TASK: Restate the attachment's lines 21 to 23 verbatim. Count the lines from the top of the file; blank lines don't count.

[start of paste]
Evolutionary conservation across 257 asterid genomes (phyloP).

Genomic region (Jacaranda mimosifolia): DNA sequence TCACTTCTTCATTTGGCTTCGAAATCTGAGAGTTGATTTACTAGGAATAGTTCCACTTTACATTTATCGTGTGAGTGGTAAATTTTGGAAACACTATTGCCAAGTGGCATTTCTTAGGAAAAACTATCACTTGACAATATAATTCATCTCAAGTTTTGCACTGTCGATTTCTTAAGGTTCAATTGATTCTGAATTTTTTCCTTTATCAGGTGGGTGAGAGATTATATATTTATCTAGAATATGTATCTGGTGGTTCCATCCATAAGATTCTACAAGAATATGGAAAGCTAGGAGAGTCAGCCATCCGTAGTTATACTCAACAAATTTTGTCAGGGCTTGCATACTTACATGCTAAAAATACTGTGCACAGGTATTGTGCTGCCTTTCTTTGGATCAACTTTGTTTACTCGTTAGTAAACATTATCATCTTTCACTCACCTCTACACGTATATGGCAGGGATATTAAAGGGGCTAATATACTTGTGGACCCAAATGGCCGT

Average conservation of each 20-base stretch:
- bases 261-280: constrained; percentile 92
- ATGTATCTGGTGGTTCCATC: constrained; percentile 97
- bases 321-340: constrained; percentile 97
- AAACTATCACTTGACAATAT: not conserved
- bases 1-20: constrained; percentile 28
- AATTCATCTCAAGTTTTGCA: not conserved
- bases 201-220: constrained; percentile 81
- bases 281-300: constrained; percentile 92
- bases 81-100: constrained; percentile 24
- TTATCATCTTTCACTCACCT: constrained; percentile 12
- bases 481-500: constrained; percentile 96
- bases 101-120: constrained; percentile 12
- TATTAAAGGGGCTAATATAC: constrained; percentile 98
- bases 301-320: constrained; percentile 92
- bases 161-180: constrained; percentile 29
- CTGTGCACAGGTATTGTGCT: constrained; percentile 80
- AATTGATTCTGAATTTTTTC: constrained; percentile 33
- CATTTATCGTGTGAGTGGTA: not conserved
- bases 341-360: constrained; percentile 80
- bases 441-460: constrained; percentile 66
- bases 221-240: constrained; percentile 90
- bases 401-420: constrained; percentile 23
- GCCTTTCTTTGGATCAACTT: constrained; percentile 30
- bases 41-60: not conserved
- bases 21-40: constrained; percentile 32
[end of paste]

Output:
- CATTTATCGTGTGAGTGGTA: not conserved
- bases 341-360: constrained; percentile 80
- bases 441-460: constrained; percentile 66